The perils of Ebay's antiquarian section
May latest Fall arrived this morning, a two-volume set, Sacred and Legendary Art by Mrs Jameson, 1890 (third edition). For £8 including postage, how could I resist? (In fact there's a really nice 18th-century book going tomorrow for £45, when on abebooks it's hundreds of pounds; very tempting.)
Get there behind me Satan! Whoops, you can tell that I've been reading, or at least browsing, Mrs Jameson.
Apropos my earlier discussion of how powerful and scholarly women get slandered, here I've been seeing how the saints are all beautiful, fair and modest, which is usually what gets them into trouble.
I particularly liked St Filomena, whose remains were found in 1802 in the catacomb of Priscilla in Rome. "The remains, reasonably supposed to be those of one of the early martyrs for the faith, were sealed up and deposited in the treasury of relics in the Lateran; here they remained unthought of. On the return of Pius VII from France, a Neopolitan prelate was sent to congratulate him. One of the priests in his train, who wished to create a sensation in his district, where the long residence of the French had probably caused some decay of piety, begged for a few relics to carry home, and these remains were bestowed on him.... another priest ... was favoured by a vision in the broad noon-day, in which he beheld the glorious virgin Filomena, who was pleased to reveal to him that she had suffered death for preferring the Christian faith and her vow of chasitity to the addresses of the emperor, who wished to make her his wife ..." (vol II, pp. 672-3)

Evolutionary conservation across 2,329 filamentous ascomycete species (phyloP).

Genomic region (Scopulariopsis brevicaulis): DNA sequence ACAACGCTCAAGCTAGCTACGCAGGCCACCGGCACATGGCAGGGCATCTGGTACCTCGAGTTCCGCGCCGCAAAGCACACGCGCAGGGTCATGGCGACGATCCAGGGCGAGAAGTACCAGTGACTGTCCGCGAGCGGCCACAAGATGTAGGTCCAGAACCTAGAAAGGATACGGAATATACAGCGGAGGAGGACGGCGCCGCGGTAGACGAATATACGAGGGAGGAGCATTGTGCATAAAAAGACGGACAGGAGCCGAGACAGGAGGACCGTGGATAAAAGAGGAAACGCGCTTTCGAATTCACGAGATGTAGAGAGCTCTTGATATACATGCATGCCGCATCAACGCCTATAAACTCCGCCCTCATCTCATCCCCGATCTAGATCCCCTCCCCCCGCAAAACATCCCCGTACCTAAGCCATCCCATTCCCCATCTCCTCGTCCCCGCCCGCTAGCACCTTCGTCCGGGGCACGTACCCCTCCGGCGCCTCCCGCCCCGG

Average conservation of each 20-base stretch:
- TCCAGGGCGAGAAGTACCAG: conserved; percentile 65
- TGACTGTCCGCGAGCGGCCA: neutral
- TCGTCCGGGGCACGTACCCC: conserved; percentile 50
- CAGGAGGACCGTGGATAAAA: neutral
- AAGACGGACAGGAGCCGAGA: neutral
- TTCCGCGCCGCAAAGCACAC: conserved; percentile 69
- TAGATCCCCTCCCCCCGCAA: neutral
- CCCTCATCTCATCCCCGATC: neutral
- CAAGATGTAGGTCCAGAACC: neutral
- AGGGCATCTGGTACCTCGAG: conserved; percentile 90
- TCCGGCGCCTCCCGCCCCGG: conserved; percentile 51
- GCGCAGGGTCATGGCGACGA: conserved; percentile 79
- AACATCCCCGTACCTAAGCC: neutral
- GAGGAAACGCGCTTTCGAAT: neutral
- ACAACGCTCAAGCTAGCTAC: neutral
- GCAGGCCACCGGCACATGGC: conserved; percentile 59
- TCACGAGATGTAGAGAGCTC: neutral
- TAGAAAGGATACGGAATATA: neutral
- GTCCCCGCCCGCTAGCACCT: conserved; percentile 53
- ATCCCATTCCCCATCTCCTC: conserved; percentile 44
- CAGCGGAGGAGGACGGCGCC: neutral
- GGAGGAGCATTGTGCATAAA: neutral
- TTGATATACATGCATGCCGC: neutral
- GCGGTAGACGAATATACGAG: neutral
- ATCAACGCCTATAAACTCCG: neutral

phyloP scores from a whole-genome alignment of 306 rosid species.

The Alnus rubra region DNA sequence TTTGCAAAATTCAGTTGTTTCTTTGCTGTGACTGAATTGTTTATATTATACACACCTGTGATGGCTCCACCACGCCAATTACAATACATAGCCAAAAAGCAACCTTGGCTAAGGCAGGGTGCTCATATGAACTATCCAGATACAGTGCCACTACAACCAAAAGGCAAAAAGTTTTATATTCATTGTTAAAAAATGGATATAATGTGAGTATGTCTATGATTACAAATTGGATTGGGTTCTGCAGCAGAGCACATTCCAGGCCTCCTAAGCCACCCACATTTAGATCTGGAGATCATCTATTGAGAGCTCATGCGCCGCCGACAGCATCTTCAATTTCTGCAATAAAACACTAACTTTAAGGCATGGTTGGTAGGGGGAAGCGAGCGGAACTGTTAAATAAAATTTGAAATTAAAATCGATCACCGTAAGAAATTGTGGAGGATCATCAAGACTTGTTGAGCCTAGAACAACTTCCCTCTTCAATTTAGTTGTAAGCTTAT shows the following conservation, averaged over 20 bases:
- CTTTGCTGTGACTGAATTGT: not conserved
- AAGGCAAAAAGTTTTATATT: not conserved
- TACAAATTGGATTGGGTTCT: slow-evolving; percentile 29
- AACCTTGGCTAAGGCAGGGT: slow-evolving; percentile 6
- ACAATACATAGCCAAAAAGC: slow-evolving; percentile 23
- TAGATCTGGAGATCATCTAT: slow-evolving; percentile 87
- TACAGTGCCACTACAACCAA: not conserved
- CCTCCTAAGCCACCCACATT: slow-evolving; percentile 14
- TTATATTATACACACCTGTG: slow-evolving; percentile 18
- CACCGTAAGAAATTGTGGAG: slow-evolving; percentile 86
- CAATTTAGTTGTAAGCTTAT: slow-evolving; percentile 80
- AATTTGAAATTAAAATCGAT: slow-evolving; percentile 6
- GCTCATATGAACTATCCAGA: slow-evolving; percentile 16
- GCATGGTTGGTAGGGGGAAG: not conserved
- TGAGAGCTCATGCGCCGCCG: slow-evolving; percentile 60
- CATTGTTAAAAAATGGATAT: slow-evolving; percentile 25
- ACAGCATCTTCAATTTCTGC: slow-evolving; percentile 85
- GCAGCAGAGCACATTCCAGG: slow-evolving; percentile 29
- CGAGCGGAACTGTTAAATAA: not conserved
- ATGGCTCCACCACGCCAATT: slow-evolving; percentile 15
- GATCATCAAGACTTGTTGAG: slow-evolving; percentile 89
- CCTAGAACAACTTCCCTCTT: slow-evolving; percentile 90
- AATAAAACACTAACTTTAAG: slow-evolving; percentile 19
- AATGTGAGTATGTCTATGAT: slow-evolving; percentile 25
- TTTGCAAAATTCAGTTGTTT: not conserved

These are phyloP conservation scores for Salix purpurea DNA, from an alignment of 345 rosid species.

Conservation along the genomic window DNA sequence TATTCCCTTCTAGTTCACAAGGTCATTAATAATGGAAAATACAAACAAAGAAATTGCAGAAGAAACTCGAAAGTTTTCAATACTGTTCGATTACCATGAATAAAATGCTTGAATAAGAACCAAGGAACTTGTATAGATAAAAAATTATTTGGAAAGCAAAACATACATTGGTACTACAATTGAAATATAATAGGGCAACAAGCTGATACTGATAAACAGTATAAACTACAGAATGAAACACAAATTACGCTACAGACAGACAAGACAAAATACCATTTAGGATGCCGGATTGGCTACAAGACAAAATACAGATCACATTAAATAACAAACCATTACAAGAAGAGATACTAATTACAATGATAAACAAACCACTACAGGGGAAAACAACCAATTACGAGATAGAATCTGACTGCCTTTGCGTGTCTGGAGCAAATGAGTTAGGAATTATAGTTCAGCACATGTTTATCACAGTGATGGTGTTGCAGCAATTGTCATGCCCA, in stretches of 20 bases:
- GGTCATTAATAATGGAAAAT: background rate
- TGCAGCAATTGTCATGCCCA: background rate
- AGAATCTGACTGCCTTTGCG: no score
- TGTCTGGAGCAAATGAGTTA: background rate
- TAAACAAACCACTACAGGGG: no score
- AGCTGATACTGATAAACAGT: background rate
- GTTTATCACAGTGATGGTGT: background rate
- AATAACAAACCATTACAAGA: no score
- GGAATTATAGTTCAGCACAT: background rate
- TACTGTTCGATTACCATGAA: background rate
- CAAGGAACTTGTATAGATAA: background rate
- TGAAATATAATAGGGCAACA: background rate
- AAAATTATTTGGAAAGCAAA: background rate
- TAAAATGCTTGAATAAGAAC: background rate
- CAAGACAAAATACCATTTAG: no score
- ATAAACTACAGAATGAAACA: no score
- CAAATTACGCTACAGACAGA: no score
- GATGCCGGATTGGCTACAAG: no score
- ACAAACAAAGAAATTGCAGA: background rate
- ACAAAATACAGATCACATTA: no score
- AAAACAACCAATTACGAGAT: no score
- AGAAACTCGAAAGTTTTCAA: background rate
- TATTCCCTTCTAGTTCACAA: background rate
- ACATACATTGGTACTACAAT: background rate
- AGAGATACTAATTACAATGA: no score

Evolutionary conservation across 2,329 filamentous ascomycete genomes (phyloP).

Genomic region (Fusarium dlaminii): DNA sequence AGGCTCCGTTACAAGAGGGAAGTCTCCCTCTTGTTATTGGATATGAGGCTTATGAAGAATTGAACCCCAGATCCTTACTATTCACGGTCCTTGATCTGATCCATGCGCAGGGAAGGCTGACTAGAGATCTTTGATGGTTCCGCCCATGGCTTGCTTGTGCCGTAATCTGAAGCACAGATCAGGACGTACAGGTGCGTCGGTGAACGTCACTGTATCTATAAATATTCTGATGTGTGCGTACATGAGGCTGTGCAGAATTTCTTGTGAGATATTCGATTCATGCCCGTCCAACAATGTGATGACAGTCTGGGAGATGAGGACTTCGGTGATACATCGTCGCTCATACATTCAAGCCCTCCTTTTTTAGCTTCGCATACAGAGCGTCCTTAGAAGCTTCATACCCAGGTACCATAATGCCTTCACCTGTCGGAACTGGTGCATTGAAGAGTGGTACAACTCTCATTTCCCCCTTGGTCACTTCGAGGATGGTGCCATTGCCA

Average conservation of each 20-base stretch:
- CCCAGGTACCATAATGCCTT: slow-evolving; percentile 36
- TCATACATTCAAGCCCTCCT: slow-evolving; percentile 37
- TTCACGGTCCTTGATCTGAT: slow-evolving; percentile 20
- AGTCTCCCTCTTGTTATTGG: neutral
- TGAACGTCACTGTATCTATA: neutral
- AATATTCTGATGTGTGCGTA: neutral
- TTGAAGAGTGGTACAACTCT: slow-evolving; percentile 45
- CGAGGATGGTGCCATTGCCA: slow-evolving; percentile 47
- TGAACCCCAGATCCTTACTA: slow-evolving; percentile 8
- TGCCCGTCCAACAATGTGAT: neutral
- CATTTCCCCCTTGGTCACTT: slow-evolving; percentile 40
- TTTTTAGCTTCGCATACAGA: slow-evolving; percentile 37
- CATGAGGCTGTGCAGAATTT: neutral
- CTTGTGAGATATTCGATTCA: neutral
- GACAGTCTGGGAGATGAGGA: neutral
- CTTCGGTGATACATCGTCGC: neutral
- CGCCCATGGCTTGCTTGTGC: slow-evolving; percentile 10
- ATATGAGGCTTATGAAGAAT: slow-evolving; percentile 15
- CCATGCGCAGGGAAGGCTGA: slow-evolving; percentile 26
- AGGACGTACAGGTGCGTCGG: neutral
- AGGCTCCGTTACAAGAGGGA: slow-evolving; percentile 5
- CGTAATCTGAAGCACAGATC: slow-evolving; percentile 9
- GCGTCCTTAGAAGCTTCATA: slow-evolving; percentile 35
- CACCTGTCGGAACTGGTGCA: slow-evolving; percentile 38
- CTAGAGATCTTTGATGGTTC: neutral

Finally, Mrs Jameson records, "in the last twenty years" she has become of the most popular saints in Italy. She says dryly: "it is difficult to account for the extension and popularity of this story". I think I might have to find out more about Mrs Jameson.
I was going to provide a sample of the line drawings of the art in the book, which I assume are also Mrs Jameson's, but having downloaded "Hello", as recommended by Blogger, I haven't got very far. Another day.